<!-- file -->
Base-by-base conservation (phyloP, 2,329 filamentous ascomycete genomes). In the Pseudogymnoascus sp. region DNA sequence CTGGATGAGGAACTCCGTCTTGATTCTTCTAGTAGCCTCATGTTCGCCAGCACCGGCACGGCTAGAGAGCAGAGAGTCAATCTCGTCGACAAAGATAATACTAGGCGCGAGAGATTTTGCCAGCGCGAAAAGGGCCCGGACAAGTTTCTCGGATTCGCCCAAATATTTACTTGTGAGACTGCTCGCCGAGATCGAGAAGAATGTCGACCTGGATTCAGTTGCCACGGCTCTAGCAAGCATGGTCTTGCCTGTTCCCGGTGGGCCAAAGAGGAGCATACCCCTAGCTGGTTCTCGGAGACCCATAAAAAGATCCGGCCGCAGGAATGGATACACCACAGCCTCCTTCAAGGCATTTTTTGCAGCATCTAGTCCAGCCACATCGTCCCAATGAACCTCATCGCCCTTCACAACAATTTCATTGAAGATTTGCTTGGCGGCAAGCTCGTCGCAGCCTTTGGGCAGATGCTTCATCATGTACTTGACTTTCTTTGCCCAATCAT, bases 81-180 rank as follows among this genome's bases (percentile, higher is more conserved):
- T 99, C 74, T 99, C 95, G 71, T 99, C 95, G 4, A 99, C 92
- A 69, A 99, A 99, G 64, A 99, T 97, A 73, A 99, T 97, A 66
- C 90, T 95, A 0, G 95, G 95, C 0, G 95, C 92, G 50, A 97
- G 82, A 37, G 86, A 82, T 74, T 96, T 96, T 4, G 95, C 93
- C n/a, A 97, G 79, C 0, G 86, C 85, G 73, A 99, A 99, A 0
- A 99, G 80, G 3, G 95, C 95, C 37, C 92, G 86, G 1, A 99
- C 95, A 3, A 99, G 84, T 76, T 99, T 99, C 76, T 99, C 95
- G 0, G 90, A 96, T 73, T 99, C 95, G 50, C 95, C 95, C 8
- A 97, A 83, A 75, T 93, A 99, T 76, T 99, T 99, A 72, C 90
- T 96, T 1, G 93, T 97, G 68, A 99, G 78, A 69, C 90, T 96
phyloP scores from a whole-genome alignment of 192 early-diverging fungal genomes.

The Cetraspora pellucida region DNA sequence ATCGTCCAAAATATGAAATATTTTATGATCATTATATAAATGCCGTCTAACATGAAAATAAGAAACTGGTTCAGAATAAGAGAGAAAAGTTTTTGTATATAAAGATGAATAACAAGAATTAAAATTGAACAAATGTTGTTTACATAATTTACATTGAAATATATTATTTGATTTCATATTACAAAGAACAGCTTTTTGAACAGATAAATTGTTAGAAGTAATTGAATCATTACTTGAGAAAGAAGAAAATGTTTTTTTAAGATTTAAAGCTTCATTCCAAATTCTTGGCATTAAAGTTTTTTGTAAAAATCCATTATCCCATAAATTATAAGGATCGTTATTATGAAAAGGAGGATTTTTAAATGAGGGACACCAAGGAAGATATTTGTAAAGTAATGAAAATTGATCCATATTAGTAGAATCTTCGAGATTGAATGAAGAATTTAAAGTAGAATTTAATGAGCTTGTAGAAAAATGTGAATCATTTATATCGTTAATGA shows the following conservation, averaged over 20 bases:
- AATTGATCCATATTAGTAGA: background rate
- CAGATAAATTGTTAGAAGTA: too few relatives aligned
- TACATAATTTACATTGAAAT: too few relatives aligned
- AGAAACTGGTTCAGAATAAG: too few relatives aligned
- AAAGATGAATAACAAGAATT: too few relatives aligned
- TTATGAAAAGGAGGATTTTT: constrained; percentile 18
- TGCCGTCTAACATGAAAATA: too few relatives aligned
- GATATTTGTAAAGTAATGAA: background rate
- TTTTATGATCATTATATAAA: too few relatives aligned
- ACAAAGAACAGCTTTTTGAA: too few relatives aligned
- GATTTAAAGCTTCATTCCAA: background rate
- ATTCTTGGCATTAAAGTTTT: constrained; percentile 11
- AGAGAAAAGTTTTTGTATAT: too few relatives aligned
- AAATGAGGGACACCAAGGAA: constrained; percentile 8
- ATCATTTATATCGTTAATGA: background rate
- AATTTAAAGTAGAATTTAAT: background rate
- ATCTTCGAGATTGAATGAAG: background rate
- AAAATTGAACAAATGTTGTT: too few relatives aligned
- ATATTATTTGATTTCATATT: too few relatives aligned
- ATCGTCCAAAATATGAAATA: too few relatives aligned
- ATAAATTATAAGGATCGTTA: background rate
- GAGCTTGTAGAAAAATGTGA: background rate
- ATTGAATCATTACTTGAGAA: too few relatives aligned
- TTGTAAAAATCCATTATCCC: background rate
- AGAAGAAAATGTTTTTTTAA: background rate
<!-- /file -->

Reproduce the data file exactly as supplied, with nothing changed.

Base-by-base conservation (phyloP, 2,329 filamentous ascomycete genomes). In the Pseudogymnoascus sp. region DNA sequence CTGGATGAGGAACTCCGTCTTGATTCTTCTAGTAGCCTCATGTTCGCCAGCACCGGCACGGCTAGAGAGCAGAGAGTCAATCTCGTCGACAAAGATAATACTAGGCGCGAGAGATTTTGCCAGCGCGAAAAGGGCCCGGACAAGTTTCTCGGATTCGCCCAAATATTTACTTGTGAGACTGCTCGCCGAGATCGAGAAGAATGTCGACCTGGATTCAGTTGCCACGGCTCTAGCAAGCATGGTCTTGCCTGTTCCCGGTGGGCCAAAGAGGAGCATACCCCTAGCTGGTTCTCGGAGACCCATAAAAAGATCCGGCCGCAGGAATGGATACACCACAGCCTCCTTCAAGGCATTTTTTGCAGCATCTAGTCCAGCCACATCGTCCCAATGAACCTCATCGCCCTTCACAACAATTTCATTGAAGATTTGCTTGGCGGCAAGCTCGTCGCAGCCTTTGGGCAGATGCTTCATCATGTACTTGACTTTCTTTGCCCAATCAT, bases 81-180 rank as follows among this genome's bases (percentile, higher is more conserved):
- T 99, C 74, T 99, C 95, G 71, T 99, C 95, G 4, A 99, C 92
- A 69, A 99, A 99, G 64, A 99, T 97, A 73, A 99, T 97, A 66
- C 90, T 95, A 0, G 95, G 95, C 0, G 95, C 92, G 50, A 97
- G 82, A 37, G 86, A 82, T 74, T 96, T 96, T 4, G 95, C 93
- C n/a, A 97, G 79, C 0, G 86, C 85, G 73, A 99, A 99, A 0
- A 99, G 80, G 3, G 95, C 95, C 37, C 92, G 86, G 1, A 99
- C 95, A 3, A 99, G 84, T 76, T 99, T 99, C 76, T 99, C 95
- G 0, G 90, A 96, T 73, T 99, C 95, G 50, C 95, C 95, C 8
- A 97, A 83, A 75, T 93, A 99, T 76, T 99, T 99, A 72, C 90
- T 96, T 1, G 93, T 97, G 68, A 99, G 78, A 69, C 90, T 96
phyloP scores from a whole-genome alignment of 192 early-diverging fungal genomes.

The Cetraspora pellucida region DNA sequence ATCGTCCAAAATATGAAATATTTTATGATCATTATATAAATGCCGTCTAACATGAAAATAAGAAACTGGTTCAGAATAAGAGAGAAAAGTTTTTGTATATAAAGATGAATAACAAGAATTAAAATTGAACAAATGTTGTTTACATAATTTACATTGAAATATATTATTTGATTTCATATTACAAAGAACAGCTTTTTGAACAGATAAATTGTTAGAAGTAATTGAATCATTACTTGAGAAAGAAGAAAATGTTTTTTTAAGATTTAAAGCTTCATTCCAAATTCTTGGCATTAAAGTTTTTTGTAAAAATCCATTATCCCATAAATTATAAGGATCGTTATTATGAAAAGGAGGATTTTTAAATGAGGGACACCAAGGAAGATATTTGTAAAGTAATGAAAATTGATCCATATTAGTAGAATCTTCGAGATTGAATGAAGAATTTAAAGTAGAATTTAATGAGCTTGTAGAAAAATGTGAATCATTTATATCGTTAATGA shows the following conservation, averaged over 20 bases:
- AATTGATCCATATTAGTAGA: background rate
- CAGATAAATTGTTAGAAGTA: too few relatives aligned
- TACATAATTTACATTGAAAT: too few relatives aligned
- AGAAACTGGTTCAGAATAAG: too few relatives aligned
- AAAGATGAATAACAAGAATT: too few relatives aligned
- TTATGAAAAGGAGGATTTTT: constrained; percentile 18
- TGCCGTCTAACATGAAAATA: too few relatives aligned
- GATATTTGTAAAGTAATGAA: background rate
- TTTTATGATCATTATATAAA: too few relatives aligned
- ACAAAGAACAGCTTTTTGAA: too few relatives aligned
- GATTTAAAGCTTCATTCCAA: background rate
- ATTCTTGGCATTAAAGTTTT: constrained; percentile 11
- AGAGAAAAGTTTTTGTATAT: too few relatives aligned
- AAATGAGGGACACCAAGGAA: constrained; percentile 8
- ATCATTTATATCGTTAATGA: background rate
- AATTTAAAGTAGAATTTAAT: background rate
- ATCTTCGAGATTGAATGAAG: background rate
- AAAATTGAACAAATGTTGTT: too few relatives aligned
- ATATTATTTGATTTCATATT: too few relatives aligned
- ATCGTCCAAAATATGAAATA: too few relatives aligned
- ATAAATTATAAGGATCGTTA: background rate
- GAGCTTGTAGAAAAATGTGA: background rate
- ATTGAATCATTACTTGAGAA: too few relatives aligned
- TTGTAAAAATCCATTATCCC: background rate
- AGAAGAAAATGTTTTTTTAA: background rate